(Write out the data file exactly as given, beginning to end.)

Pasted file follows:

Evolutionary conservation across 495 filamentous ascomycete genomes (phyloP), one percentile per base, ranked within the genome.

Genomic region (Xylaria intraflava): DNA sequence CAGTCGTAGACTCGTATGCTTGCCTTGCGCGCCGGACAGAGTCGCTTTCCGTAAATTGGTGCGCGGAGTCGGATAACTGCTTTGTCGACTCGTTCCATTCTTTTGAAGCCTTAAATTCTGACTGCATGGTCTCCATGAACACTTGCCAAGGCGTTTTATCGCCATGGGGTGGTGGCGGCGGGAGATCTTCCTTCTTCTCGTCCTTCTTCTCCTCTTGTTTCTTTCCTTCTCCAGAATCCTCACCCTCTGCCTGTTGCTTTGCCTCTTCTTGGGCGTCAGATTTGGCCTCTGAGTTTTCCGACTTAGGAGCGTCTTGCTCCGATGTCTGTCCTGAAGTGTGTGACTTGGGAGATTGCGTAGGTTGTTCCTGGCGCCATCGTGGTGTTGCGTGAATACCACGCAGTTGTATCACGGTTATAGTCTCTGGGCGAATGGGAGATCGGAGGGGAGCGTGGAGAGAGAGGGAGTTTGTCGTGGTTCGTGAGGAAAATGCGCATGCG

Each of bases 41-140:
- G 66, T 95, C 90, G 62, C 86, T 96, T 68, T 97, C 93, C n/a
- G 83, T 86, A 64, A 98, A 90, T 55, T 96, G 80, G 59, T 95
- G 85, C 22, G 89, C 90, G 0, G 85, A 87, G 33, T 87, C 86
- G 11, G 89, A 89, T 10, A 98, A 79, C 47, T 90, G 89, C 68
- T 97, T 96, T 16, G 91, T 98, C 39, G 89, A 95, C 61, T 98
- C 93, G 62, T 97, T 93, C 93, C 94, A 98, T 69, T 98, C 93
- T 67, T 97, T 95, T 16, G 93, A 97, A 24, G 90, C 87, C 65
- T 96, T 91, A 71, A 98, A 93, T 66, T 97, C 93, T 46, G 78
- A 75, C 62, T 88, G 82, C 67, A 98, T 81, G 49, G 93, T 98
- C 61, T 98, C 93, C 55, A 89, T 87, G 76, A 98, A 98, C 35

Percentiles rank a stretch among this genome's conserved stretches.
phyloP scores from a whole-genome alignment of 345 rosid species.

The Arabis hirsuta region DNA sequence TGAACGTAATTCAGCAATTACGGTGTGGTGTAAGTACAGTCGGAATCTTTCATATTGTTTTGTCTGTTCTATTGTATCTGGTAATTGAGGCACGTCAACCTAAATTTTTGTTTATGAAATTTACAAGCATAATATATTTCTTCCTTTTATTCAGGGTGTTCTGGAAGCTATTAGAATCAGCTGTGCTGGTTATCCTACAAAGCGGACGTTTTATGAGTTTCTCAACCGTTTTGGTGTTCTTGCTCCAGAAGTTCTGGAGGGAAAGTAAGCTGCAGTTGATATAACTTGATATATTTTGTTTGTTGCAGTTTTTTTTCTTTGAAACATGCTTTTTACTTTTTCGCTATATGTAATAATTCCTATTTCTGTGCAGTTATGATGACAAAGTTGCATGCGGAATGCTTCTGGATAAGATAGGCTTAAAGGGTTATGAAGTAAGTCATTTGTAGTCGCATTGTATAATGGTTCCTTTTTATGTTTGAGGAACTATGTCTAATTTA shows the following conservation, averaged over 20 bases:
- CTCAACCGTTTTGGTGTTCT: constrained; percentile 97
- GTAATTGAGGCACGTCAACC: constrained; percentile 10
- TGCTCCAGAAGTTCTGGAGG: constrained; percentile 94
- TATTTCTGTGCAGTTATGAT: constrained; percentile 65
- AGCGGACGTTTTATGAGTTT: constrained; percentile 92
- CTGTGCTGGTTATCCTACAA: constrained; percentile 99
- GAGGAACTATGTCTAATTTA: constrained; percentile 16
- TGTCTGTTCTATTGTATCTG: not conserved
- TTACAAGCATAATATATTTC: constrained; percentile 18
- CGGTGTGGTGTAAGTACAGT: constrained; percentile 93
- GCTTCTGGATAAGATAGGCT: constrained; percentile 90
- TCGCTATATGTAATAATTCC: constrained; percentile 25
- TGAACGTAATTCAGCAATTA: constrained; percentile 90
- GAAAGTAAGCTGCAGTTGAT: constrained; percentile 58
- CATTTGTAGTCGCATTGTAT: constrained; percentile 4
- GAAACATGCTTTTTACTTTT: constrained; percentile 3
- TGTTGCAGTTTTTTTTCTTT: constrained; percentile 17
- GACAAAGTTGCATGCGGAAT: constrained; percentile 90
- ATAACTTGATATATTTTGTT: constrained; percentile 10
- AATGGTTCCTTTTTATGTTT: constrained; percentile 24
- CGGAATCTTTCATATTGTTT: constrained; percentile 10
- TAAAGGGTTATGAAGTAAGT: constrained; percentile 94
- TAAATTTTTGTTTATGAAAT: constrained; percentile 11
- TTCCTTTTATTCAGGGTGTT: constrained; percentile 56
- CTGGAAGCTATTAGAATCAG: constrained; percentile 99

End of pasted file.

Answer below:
Evolutionary conservation across 495 filamentous ascomycete genomes (phyloP), one percentile per base, ranked within the genome.

Genomic region (Xylaria intraflava): DNA sequence CAGTCGTAGACTCGTATGCTTGCCTTGCGCGCCGGACAGAGTCGCTTTCCGTAAATTGGTGCGCGGAGTCGGATAACTGCTTTGTCGACTCGTTCCATTCTTTTGAAGCCTTAAATTCTGACTGCATGGTCTCCATGAACACTTGCCAAGGCGTTTTATCGCCATGGGGTGGTGGCGGCGGGAGATCTTCCTTCTTCTCGTCCTTCTTCTCCTCTTGTTTCTTTCCTTCTCCAGAATCCTCACCCTCTGCCTGTTGCTTTGCCTCTTCTTGGGCGTCAGATTTGGCCTCTGAGTTTTCCGACTTAGGAGCGTCTTGCTCCGATGTCTGTCCTGAAGTGTGTGACTTGGGAGATTGCGTAGGTTGTTCCTGGCGCCATCGTGGTGTTGCGTGAATACCACGCAGTTGTATCACGGTTATAGTCTCTGGGCGAATGGGAGATCGGAGGGGAGCGTGGAGAGAGAGGGAGTTTGTCGTGGTTCGTGAGGAAAATGCGCATGCG

Each of bases 41-140:
- G 66, T 95, C 90, G 62, C 86, T 96, T 68, T 97, C 93, C n/a
- G 83, T 86, A 64, A 98, A 90, T 55, T 96, G 80, G 59, T 95
- G 85, C 22, G 89, C 90, G 0, G 85, A 87, G 33, T 87, C 86
- G 11, G 89, A 89, T 10, A 98, A 79, C 47, T 90, G 89, C 68
- T 97, T 96, T 16, G 91, T 98, C 39, G 89, A 95, C 61, T 98
- C 93, G 62, T 97, T 93, C 93, C 94, A 98, T 69, T 98, C 93
- T 67, T 97, T 95, T 16, G 93, A 97, A 24, G 90, C 87, C 65
- T 96, T 91, A 71, A 98, A 93, T 66, T 97, C 93, T 46, G 78
- A 75, C 62, T 88, G 82, C 67, A 98, T 81, G 49, G 93, T 98
- C 61, T 98, C 93, C 55, A 89, T 87, G 76, A 98, A 98, C 35

Percentiles rank a stretch among this genome's conserved stretches.
phyloP scores from a whole-genome alignment of 345 rosid species.

The Arabis hirsuta region DNA sequence TGAACGTAATTCAGCAATTACGGTGTGGTGTAAGTACAGTCGGAATCTTTCATATTGTTTTGTCTGTTCTATTGTATCTGGTAATTGAGGCACGTCAACCTAAATTTTTGTTTATGAAATTTACAAGCATAATATATTTCTTCCTTTTATTCAGGGTGTTCTGGAAGCTATTAGAATCAGCTGTGCTGGTTATCCTACAAAGCGGACGTTTTATGAGTTTCTCAACCGTTTTGGTGTTCTTGCTCCAGAAGTTCTGGAGGGAAAGTAAGCTGCAGTTGATATAACTTGATATATTTTGTTTGTTGCAGTTTTTTTTCTTTGAAACATGCTTTTTACTTTTTCGCTATATGTAATAATTCCTATTTCTGTGCAGTTATGATGACAAAGTTGCATGCGGAATGCTTCTGGATAAGATAGGCTTAAAGGGTTATGAAGTAAGTCATTTGTAGTCGCATTGTATAATGGTTCCTTTTTATGTTTGAGGAACTATGTCTAATTTA shows the following conservation, averaged over 20 bases:
- CTCAACCGTTTTGGTGTTCT: constrained; percentile 97
- GTAATTGAGGCACGTCAACC: constrained; percentile 10
- TGCTCCAGAAGTTCTGGAGG: constrained; percentile 94
- TATTTCTGTGCAGTTATGAT: constrained; percentile 65
- AGCGGACGTTTTATGAGTTT: constrained; percentile 92
- CTGTGCTGGTTATCCTACAA: constrained; percentile 99
- GAGGAACTATGTCTAATTTA: constrained; percentile 16
- TGTCTGTTCTATTGTATCTG: not conserved
- TTACAAGCATAATATATTTC: constrained; percentile 18
- CGGTGTGGTGTAAGTACAGT: constrained; percentile 93
- GCTTCTGGATAAGATAGGCT: constrained; percentile 90
- TCGCTATATGTAATAATTCC: constrained; percentile 25
- TGAACGTAATTCAGCAATTA: constrained; percentile 90
- GAAAGTAAGCTGCAGTTGAT: constrained; percentile 58
- CATTTGTAGTCGCATTGTAT: constrained; percentile 4
- GAAACATGCTTTTTACTTTT: constrained; percentile 3
- TGTTGCAGTTTTTTTTCTTT: constrained; percentile 17
- GACAAAGTTGCATGCGGAAT: constrained; percentile 90
- ATAACTTGATATATTTTGTT: constrained; percentile 10
- AATGGTTCCTTTTTATGTTT: constrained; percentile 24
- CGGAATCTTTCATATTGTTT: constrained; percentile 10
- TAAAGGGTTATGAAGTAAGT: constrained; percentile 94
- TAAATTTTTGTTTATGAAAT: constrained; percentile 11
- TTCCTTTTATTCAGGGTGTT: constrained; percentile 56
- CTGGAAGCTATTAGAATCAG: constrained; percentile 99